By Gary Alexander
While the market was closed for Good Friday, the Commerce Department reported that U.S. economic growth increased 1.4% in the final quarter of 2015, up from the previously reported 1.0%, raising full-year 2015 growth to 2.4% (Source: Reuters). Economists expected just 1.0% (no net revisions), but stronger-than-expected (+2.4%) consumer spending moved the needle up. This rise in spending was supported by lower gasoline prices and a tighter labor market, which is raising wages (and house prices).
The bad news was that inventories remain high relative to domestic demand. Businesses accumulated $78.3 billion of inventories vs. the $81.7 billion reported in the last iteration. These inventories subtracted 0.22 percentage points from GDP growth instead of the previously reported -0.14 percentage points.
There was more bad news about business in the Friday GDP report. Corporate profits fell for a second straight quarter, due mostly to a stronger dollar and cheap oil hurting multinational profits. After-tax profits, after adjustments, fell 8.4% in the fourth quarter, after falling 1.7% in the third quarter. For all of 2015, profits dropped 5.1%, providing the main reason for the market’s net flat-lining since late 2014.
First-quarter profits for the companies in the S&P 500 are expected to be down 6.2%, mostly due to troubles in the energy sector. Ex-energy, profits are expected to be down just 0.7%, but we may see a market rally after some upside surprises when profits are actually reported starting in about two weeks. (Source for this section: “Fourth-quarter GDP revised up; corporate profits fall,” Reuters, March 25.)
As of last Thursday, the Atlanta Fed projected first-quarter GDP to come in at 1.4%, but that projection was posted before Friday’s positive GDP update was released. Their next forecast was March 28 so you can check with the Atlanta Fed website for their most current estimate.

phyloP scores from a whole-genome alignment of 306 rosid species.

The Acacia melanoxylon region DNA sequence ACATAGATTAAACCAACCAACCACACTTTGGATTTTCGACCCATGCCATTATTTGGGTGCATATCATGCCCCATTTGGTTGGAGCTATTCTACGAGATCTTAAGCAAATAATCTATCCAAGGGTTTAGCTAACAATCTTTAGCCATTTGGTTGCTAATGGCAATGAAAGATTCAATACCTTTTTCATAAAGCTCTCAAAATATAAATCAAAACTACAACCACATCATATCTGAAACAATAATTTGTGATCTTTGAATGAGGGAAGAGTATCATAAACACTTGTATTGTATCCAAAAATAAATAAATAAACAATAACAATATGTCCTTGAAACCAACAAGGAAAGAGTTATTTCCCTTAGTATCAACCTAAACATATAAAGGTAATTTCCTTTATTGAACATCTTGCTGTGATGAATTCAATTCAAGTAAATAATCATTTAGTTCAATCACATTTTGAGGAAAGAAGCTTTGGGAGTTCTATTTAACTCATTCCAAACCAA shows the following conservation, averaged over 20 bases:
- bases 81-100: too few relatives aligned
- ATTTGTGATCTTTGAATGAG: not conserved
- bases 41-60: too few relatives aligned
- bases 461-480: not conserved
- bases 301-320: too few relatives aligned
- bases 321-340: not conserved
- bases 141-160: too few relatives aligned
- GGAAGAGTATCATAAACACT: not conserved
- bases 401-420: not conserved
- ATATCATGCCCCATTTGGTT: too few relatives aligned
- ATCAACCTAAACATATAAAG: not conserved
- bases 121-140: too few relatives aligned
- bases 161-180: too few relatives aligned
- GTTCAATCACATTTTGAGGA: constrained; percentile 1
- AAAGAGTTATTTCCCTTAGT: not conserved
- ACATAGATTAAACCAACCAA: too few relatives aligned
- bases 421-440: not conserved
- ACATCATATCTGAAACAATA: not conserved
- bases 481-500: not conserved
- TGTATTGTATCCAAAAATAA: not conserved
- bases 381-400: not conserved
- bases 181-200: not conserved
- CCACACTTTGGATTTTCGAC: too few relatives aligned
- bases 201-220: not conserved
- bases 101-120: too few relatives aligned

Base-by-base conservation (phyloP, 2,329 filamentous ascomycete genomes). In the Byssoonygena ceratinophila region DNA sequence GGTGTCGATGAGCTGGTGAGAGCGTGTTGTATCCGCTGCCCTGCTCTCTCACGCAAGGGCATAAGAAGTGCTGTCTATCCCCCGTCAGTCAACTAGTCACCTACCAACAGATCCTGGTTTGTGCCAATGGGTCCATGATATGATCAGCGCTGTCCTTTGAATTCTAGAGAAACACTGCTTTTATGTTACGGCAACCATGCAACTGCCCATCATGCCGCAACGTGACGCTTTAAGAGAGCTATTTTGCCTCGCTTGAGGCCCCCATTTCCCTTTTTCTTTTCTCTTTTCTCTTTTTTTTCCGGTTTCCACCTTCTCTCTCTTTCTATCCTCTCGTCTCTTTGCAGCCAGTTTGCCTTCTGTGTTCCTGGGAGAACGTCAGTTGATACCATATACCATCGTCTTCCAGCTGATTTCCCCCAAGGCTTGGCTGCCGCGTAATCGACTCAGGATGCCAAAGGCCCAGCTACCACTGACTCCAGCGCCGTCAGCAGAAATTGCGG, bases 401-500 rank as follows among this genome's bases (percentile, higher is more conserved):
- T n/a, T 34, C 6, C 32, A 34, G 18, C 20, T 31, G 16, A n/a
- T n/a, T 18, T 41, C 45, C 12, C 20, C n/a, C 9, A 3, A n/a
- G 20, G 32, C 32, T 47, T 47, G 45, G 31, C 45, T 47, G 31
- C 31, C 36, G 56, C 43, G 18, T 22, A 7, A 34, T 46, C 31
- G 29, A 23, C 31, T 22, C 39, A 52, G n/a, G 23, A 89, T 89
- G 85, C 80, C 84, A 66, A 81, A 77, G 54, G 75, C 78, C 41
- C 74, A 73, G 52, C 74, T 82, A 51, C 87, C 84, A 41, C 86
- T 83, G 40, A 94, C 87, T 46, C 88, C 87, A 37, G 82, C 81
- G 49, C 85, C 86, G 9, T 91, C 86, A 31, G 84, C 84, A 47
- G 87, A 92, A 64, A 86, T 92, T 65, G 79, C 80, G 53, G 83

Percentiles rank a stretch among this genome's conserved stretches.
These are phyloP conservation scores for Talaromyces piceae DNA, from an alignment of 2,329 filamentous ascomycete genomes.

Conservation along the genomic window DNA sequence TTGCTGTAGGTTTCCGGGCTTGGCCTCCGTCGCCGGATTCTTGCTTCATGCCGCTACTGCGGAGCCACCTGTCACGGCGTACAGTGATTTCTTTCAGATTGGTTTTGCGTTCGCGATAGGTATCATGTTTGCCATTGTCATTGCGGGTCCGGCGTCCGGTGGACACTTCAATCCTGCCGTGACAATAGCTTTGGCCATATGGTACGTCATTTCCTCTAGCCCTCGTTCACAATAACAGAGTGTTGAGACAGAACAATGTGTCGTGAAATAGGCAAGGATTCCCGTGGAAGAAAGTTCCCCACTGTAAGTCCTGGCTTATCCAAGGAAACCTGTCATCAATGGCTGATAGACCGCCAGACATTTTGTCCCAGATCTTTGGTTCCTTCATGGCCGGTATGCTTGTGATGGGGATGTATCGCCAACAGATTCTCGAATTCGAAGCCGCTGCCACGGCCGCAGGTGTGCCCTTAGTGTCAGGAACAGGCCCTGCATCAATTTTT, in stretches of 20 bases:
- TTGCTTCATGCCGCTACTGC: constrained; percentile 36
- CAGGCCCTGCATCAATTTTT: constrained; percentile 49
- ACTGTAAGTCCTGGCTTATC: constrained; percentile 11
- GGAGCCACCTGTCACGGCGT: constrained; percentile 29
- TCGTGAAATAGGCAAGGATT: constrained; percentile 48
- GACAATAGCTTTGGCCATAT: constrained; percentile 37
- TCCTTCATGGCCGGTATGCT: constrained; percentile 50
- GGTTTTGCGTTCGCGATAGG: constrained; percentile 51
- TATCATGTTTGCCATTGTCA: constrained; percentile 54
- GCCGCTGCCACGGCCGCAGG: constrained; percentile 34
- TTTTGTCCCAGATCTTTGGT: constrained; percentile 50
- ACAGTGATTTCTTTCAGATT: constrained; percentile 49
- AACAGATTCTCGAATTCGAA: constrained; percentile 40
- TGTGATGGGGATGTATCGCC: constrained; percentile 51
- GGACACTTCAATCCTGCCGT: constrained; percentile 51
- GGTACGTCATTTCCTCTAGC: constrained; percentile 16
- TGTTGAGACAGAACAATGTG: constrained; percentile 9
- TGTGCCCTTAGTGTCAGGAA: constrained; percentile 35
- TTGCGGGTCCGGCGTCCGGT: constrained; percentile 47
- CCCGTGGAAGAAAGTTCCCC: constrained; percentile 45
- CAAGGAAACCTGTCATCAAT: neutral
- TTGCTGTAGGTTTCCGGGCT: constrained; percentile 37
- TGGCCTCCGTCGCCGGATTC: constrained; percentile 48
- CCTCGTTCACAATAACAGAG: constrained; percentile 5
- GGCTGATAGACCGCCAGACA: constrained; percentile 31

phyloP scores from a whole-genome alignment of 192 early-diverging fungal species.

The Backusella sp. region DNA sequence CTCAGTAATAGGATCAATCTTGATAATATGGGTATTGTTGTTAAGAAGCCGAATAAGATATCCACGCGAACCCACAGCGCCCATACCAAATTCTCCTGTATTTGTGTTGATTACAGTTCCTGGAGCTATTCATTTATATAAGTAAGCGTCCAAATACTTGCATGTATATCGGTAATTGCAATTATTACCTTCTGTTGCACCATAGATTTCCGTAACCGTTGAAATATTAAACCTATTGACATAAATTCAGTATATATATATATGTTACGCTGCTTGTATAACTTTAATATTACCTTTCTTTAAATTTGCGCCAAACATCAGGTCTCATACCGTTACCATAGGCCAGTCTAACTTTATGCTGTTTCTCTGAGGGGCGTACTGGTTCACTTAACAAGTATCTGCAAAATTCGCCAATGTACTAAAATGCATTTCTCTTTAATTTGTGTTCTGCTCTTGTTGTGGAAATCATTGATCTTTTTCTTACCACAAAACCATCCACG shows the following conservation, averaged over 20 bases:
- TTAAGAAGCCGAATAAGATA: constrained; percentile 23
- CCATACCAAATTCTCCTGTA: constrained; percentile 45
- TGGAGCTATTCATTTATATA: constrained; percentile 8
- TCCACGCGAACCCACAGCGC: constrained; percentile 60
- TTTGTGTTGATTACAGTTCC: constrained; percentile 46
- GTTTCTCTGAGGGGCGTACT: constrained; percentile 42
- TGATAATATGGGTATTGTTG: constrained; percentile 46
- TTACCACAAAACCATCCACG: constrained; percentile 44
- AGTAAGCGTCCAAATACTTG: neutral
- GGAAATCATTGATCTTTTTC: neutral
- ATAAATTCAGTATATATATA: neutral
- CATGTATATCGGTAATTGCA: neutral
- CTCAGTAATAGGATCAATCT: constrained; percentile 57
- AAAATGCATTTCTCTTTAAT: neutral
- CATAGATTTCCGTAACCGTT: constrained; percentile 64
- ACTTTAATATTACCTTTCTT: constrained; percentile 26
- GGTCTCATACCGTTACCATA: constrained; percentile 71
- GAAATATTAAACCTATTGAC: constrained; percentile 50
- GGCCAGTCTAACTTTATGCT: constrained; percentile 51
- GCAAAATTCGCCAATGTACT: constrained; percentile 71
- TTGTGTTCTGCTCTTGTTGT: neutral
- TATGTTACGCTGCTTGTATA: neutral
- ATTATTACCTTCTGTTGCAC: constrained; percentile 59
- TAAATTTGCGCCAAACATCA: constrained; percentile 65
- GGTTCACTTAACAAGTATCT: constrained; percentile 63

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We also got some better-than-expected growth numbers out of China. Industrial output in January and February (the months were combined because of the impact of China’s new-year holiday) was up 5.4% year-over-year. Retail sales were up 10.2%, as China is moving toward promoting domestic growth over a primarily export-driven economy. (Source for China statistics: The Economist, March 19, Buttonwood.)
Long-term, China’s growth has been good for the creation of more American jobs, including the sales, marketing, and distribution of all those global imports. According to economist Ed Yardeni, writing in his last Thursday (March 24) Morning Briefing, (1) “February was an awesome month for truck tonnage. The American Truck Associations’ measure soared 7.2% m/m and 8.6% y/y.” (2) “Imports have surged recently at the West Coast ports. Inbound traffic of 20-foot equivalent containers made a good showing during February, jumping 8.6% y/y,” and (3) “Manufacturing business survey results came in strong for three of the earliest reporting Fed districts: New York, Philadelphia, and Richmond. The average of their composite manufacturing indexes shot straight up from -7.8 in February to 11.7 this month.”
The stock market is still overbought, but before it makes a new upward move we need to see a wave of positive earnings surprises in April and May. The market is in a “show me” phase, and the “showing” involves real earnings growth. With earnings expected to fall, we can only hope for a “slower decline.”
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